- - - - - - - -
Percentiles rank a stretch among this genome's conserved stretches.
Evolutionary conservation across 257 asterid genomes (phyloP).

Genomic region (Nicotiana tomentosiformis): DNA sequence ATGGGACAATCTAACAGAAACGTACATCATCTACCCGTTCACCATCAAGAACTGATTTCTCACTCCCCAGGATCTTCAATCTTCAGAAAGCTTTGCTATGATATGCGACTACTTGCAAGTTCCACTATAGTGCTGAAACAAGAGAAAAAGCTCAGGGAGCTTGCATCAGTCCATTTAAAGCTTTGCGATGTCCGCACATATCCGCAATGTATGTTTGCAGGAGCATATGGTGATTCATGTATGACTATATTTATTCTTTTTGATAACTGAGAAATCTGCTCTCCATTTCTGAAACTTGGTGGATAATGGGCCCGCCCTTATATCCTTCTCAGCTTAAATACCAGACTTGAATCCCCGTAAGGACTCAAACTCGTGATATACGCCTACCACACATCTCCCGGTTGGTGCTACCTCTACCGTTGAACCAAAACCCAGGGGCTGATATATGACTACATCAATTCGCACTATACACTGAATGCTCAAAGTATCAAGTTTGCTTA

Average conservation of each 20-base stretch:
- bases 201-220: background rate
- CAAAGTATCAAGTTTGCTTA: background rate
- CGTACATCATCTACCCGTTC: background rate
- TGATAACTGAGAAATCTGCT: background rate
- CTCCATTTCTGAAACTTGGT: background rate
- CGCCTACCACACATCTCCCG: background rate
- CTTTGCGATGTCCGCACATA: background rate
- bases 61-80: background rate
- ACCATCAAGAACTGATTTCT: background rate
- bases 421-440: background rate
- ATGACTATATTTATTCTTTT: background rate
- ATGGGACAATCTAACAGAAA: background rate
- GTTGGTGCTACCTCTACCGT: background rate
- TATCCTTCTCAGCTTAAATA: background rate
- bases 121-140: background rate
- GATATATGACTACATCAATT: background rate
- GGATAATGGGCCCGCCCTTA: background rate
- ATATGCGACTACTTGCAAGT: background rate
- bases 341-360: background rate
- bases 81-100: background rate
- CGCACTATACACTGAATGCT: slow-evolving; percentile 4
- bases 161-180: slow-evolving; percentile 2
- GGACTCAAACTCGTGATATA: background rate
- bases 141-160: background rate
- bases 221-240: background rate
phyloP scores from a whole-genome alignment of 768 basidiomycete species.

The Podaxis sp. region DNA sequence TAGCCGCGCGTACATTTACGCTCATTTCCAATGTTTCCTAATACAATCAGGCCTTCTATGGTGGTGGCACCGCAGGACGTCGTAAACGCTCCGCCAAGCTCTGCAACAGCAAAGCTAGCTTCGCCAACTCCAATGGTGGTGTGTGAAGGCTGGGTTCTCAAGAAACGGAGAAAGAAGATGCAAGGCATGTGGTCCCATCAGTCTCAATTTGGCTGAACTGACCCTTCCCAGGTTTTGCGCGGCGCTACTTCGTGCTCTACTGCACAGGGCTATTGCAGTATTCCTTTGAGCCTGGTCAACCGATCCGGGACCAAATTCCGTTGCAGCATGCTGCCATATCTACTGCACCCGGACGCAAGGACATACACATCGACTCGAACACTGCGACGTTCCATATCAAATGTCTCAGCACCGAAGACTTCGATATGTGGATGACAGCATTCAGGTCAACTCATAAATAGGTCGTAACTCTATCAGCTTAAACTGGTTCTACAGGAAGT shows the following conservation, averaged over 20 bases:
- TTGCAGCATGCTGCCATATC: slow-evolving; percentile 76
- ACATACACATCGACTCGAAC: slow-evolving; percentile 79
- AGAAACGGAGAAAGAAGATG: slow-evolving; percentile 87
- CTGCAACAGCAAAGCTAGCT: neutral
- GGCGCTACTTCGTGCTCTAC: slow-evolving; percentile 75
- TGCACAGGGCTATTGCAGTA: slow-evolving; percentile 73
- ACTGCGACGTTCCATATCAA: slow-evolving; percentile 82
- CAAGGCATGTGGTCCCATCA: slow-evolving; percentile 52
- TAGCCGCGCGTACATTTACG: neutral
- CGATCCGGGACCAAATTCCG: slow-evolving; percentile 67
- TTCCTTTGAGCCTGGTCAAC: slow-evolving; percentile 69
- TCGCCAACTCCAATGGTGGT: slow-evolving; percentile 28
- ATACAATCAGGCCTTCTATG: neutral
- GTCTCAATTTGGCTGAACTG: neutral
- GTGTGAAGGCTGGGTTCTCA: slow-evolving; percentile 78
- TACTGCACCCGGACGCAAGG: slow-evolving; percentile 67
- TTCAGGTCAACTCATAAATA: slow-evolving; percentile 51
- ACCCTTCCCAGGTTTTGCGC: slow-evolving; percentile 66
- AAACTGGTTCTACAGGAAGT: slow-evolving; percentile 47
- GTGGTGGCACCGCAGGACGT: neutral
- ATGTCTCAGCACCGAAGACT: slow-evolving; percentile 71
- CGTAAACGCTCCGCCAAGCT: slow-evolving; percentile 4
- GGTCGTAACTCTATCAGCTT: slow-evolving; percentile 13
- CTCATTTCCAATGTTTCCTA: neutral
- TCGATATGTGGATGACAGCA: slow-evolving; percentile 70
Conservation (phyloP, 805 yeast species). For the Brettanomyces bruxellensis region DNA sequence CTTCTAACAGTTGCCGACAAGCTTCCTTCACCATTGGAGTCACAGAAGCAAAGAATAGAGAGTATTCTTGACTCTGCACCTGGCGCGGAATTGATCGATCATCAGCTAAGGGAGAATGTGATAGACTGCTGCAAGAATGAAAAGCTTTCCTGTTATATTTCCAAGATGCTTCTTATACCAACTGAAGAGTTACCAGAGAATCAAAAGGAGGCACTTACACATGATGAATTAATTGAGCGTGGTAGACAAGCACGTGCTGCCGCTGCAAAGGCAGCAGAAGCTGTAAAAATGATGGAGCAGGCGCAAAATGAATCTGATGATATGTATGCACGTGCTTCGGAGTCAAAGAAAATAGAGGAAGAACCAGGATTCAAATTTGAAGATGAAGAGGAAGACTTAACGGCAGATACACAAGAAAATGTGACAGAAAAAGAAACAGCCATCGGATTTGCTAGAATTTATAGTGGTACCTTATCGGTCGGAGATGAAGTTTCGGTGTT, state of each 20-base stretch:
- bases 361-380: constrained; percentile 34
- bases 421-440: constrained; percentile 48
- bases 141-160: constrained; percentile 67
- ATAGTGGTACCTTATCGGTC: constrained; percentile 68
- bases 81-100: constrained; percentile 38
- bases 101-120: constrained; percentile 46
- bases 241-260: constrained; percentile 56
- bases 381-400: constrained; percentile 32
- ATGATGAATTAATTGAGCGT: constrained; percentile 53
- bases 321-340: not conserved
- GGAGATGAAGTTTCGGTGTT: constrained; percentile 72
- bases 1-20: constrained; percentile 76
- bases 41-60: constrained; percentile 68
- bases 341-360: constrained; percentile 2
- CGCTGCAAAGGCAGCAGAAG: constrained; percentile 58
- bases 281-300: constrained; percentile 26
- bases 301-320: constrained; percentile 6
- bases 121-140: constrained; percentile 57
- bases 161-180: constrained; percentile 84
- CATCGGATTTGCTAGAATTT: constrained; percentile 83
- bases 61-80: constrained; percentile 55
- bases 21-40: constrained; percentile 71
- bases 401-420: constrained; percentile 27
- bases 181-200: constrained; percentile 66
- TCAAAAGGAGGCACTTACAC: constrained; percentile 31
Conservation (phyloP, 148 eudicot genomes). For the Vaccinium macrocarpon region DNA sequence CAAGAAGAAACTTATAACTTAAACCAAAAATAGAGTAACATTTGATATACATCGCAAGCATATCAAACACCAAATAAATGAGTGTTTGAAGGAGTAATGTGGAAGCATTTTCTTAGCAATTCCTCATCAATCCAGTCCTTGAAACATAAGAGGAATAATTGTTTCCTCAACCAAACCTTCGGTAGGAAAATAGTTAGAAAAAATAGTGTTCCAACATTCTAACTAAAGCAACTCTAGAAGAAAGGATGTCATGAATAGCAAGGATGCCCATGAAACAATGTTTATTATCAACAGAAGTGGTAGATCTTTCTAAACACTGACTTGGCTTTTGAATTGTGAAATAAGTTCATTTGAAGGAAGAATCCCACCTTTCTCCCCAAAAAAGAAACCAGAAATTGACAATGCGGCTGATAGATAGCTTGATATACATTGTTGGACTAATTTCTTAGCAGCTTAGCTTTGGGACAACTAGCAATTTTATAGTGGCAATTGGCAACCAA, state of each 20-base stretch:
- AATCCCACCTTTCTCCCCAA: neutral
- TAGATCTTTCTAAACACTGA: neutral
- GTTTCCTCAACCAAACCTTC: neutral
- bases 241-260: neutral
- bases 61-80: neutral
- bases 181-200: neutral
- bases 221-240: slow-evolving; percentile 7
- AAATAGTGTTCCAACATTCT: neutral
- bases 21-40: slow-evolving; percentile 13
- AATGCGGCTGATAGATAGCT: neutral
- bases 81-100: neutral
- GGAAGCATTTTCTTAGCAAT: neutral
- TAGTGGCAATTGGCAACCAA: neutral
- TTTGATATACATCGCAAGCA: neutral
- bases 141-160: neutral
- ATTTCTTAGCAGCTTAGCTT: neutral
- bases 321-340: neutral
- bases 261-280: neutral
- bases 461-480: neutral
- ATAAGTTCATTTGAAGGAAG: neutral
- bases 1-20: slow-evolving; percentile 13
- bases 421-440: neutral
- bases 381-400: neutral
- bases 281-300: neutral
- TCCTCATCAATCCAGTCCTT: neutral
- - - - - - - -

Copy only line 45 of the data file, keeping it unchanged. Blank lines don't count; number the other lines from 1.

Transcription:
- GTCTCAATTTGGCTGAACTG: neutral